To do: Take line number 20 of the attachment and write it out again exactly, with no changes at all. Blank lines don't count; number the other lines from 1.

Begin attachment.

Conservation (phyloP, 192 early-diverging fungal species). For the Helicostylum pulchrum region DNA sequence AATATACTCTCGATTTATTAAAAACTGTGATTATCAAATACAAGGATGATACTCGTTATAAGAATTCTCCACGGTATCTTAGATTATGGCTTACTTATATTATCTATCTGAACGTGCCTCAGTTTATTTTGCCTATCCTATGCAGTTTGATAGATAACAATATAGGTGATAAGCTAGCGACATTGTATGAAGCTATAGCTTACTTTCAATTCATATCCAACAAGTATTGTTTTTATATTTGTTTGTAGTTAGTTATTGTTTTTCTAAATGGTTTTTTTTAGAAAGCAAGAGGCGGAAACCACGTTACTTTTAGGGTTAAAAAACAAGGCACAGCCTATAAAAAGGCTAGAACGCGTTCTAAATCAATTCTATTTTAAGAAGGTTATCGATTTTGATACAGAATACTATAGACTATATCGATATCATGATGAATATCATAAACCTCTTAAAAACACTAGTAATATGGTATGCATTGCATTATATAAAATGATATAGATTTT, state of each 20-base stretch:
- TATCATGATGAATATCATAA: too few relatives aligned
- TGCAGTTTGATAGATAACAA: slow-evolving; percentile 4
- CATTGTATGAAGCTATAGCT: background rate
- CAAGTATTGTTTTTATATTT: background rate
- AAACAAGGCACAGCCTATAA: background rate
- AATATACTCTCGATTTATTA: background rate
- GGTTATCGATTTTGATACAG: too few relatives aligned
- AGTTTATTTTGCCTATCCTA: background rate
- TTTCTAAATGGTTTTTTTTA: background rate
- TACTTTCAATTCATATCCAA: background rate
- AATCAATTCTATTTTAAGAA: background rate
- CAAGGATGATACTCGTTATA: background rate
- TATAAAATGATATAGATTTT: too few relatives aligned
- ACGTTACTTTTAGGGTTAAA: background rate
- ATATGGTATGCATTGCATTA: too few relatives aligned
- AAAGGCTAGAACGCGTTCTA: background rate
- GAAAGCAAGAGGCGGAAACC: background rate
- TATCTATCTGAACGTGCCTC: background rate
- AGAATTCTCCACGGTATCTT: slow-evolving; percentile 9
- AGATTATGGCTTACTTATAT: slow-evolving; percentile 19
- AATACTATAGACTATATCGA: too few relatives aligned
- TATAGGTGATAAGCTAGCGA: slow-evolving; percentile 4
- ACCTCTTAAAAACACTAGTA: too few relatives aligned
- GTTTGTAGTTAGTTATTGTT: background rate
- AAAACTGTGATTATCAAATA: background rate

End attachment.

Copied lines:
- AGAATTCTCCACGGTATCTT: slow-evolving; percentile 9